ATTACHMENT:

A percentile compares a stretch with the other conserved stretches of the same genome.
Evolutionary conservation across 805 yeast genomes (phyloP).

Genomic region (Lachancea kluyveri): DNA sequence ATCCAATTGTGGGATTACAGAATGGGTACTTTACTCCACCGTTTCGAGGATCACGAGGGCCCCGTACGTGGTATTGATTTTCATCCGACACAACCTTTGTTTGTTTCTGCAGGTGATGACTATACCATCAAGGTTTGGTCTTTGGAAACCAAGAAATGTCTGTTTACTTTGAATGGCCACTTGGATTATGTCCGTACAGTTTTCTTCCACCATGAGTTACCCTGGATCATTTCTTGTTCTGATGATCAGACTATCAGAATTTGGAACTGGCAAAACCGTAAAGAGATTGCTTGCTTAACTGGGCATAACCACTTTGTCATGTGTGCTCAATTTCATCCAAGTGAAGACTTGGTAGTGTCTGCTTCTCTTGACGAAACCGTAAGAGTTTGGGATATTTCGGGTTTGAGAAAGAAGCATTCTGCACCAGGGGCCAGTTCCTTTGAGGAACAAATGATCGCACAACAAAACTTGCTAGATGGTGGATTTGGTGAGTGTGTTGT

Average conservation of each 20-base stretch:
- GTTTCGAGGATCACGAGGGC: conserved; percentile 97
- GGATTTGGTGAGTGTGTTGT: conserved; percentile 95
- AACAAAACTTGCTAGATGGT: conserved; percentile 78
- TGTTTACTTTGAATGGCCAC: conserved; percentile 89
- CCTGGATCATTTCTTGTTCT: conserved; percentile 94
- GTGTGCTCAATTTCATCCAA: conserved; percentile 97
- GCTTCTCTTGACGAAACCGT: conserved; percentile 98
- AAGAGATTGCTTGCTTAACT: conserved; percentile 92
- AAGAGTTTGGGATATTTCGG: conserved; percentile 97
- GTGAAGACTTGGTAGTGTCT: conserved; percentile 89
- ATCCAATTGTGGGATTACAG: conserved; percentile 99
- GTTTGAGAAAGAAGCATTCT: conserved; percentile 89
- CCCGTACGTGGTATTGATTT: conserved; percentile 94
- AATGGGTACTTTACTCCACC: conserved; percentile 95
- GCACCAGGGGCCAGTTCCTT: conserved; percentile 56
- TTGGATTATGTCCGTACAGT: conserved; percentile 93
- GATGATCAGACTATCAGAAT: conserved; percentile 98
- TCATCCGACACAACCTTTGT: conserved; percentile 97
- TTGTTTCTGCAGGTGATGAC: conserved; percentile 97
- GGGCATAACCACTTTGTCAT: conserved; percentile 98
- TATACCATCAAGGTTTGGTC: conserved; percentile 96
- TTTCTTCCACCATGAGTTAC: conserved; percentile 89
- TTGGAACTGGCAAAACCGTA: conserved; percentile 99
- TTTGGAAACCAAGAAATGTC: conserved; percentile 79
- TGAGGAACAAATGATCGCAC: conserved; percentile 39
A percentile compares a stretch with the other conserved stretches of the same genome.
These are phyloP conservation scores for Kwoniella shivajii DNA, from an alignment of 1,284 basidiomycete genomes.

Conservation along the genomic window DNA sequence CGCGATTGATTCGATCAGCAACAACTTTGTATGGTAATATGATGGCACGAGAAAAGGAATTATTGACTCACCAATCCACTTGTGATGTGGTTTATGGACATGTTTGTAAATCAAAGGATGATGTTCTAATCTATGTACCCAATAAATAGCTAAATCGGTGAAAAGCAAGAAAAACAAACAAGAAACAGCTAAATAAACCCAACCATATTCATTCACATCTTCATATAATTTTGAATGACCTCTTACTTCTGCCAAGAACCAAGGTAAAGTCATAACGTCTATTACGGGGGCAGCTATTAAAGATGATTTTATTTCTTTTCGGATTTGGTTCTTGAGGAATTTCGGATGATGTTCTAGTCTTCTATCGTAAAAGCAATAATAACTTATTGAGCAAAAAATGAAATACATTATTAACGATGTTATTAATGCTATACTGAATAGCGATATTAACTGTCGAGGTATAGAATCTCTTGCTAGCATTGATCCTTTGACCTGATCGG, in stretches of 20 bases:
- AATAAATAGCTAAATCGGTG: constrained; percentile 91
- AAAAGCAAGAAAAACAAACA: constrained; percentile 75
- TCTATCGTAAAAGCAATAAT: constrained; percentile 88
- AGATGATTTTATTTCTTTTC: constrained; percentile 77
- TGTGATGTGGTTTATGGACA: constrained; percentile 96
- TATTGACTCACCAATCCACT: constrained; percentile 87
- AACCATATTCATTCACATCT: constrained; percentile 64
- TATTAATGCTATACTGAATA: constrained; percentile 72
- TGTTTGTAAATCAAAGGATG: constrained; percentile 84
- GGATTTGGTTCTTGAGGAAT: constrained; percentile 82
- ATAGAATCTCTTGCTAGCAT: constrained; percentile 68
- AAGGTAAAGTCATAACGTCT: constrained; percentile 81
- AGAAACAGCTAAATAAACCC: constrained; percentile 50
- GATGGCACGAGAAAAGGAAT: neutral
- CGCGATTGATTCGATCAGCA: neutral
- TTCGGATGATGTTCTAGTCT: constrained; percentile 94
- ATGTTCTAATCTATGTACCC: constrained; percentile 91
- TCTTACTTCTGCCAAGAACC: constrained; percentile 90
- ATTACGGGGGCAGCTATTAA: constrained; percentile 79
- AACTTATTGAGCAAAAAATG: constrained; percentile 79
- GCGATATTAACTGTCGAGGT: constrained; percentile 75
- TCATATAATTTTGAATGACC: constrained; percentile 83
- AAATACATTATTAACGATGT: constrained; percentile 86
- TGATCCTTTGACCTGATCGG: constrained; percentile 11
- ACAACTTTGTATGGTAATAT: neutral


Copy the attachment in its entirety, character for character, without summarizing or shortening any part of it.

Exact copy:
A percentile compares a stretch with the other conserved stretches of the same genome.
Evolutionary conservation across 805 yeast genomes (phyloP).

Genomic region (Lachancea kluyveri): DNA sequence ATCCAATTGTGGGATTACAGAATGGGTACTTTACTCCACCGTTTCGAGGATCACGAGGGCCCCGTACGTGGTATTGATTTTCATCCGACACAACCTTTGTTTGTTTCTGCAGGTGATGACTATACCATCAAGGTTTGGTCTTTGGAAACCAAGAAATGTCTGTTTACTTTGAATGGCCACTTGGATTATGTCCGTACAGTTTTCTTCCACCATGAGTTACCCTGGATCATTTCTTGTTCTGATGATCAGACTATCAGAATTTGGAACTGGCAAAACCGTAAAGAGATTGCTTGCTTAACTGGGCATAACCACTTTGTCATGTGTGCTCAATTTCATCCAAGTGAAGACTTGGTAGTGTCTGCTTCTCTTGACGAAACCGTAAGAGTTTGGGATATTTCGGGTTTGAGAAAGAAGCATTCTGCACCAGGGGCCAGTTCCTTTGAGGAACAAATGATCGCACAACAAAACTTGCTAGATGGTGGATTTGGTGAGTGTGTTGT

Average conservation of each 20-base stretch:
- GTTTCGAGGATCACGAGGGC: conserved; percentile 97
- GGATTTGGTGAGTGTGTTGT: conserved; percentile 95
- AACAAAACTTGCTAGATGGT: conserved; percentile 78
- TGTTTACTTTGAATGGCCAC: conserved; percentile 89
- CCTGGATCATTTCTTGTTCT: conserved; percentile 94
- GTGTGCTCAATTTCATCCAA: conserved; percentile 97
- GCTTCTCTTGACGAAACCGT: conserved; percentile 98
- AAGAGATTGCTTGCTTAACT: conserved; percentile 92
- AAGAGTTTGGGATATTTCGG: conserved; percentile 97
- GTGAAGACTTGGTAGTGTCT: conserved; percentile 89
- ATCCAATTGTGGGATTACAG: conserved; percentile 99
- GTTTGAGAAAGAAGCATTCT: conserved; percentile 89
- CCCGTACGTGGTATTGATTT: conserved; percentile 94
- AATGGGTACTTTACTCCACC: conserved; percentile 95
- GCACCAGGGGCCAGTTCCTT: conserved; percentile 56
- TTGGATTATGTCCGTACAGT: conserved; percentile 93
- GATGATCAGACTATCAGAAT: conserved; percentile 98
- TCATCCGACACAACCTTTGT: conserved; percentile 97
- TTGTTTCTGCAGGTGATGAC: conserved; percentile 97
- GGGCATAACCACTTTGTCAT: conserved; percentile 98
- TATACCATCAAGGTTTGGTC: conserved; percentile 96
- TTTCTTCCACCATGAGTTAC: conserved; percentile 89
- TTGGAACTGGCAAAACCGTA: conserved; percentile 99
- TTTGGAAACCAAGAAATGTC: conserved; percentile 79
- TGAGGAACAAATGATCGCAC: conserved; percentile 39
A percentile compares a stretch with the other conserved stretches of the same genome.
These are phyloP conservation scores for Kwoniella shivajii DNA, from an alignment of 1,284 basidiomycete genomes.

Conservation along the genomic window DNA sequence CGCGATTGATTCGATCAGCAACAACTTTGTATGGTAATATGATGGCACGAGAAAAGGAATTATTGACTCACCAATCCACTTGTGATGTGGTTTATGGACATGTTTGTAAATCAAAGGATGATGTTCTAATCTATGTACCCAATAAATAGCTAAATCGGTGAAAAGCAAGAAAAACAAACAAGAAACAGCTAAATAAACCCAACCATATTCATTCACATCTTCATATAATTTTGAATGACCTCTTACTTCTGCCAAGAACCAAGGTAAAGTCATAACGTCTATTACGGGGGCAGCTATTAAAGATGATTTTATTTCTTTTCGGATTTGGTTCTTGAGGAATTTCGGATGATGTTCTAGTCTTCTATCGTAAAAGCAATAATAACTTATTGAGCAAAAAATGAAATACATTATTAACGATGTTATTAATGCTATACTGAATAGCGATATTAACTGTCGAGGTATAGAATCTCTTGCTAGCATTGATCCTTTGACCTGATCGG, in stretches of 20 bases:
- AATAAATAGCTAAATCGGTG: constrained; percentile 91
- AAAAGCAAGAAAAACAAACA: constrained; percentile 75
- TCTATCGTAAAAGCAATAAT: constrained; percentile 88
- AGATGATTTTATTTCTTTTC: constrained; percentile 77
- TGTGATGTGGTTTATGGACA: constrained; percentile 96
- TATTGACTCACCAATCCACT: constrained; percentile 87
- AACCATATTCATTCACATCT: constrained; percentile 64
- TATTAATGCTATACTGAATA: constrained; percentile 72
- TGTTTGTAAATCAAAGGATG: constrained; percentile 84
- GGATTTGGTTCTTGAGGAAT: constrained; percentile 82
- ATAGAATCTCTTGCTAGCAT: constrained; percentile 68
- AAGGTAAAGTCATAACGTCT: constrained; percentile 81
- AGAAACAGCTAAATAAACCC: constrained; percentile 50
- GATGGCACGAGAAAAGGAAT: neutral
- CGCGATTGATTCGATCAGCA: neutral
- TTCGGATGATGTTCTAGTCT: constrained; percentile 94
- ATGTTCTAATCTATGTACCC: constrained; percentile 91
- TCTTACTTCTGCCAAGAACC: constrained; percentile 90
- ATTACGGGGGCAGCTATTAA: constrained; percentile 79
- AACTTATTGAGCAAAAAATG: constrained; percentile 79
- GCGATATTAACTGTCGAGGT: constrained; percentile 75
- TCATATAATTTTGAATGACC: constrained; percentile 83
- AAATACATTATTAACGATGT: constrained; percentile 86
- TGATCCTTTGACCTGATCGG: constrained; percentile 11
- ACAACTTTGTATGGTAATAT: neutral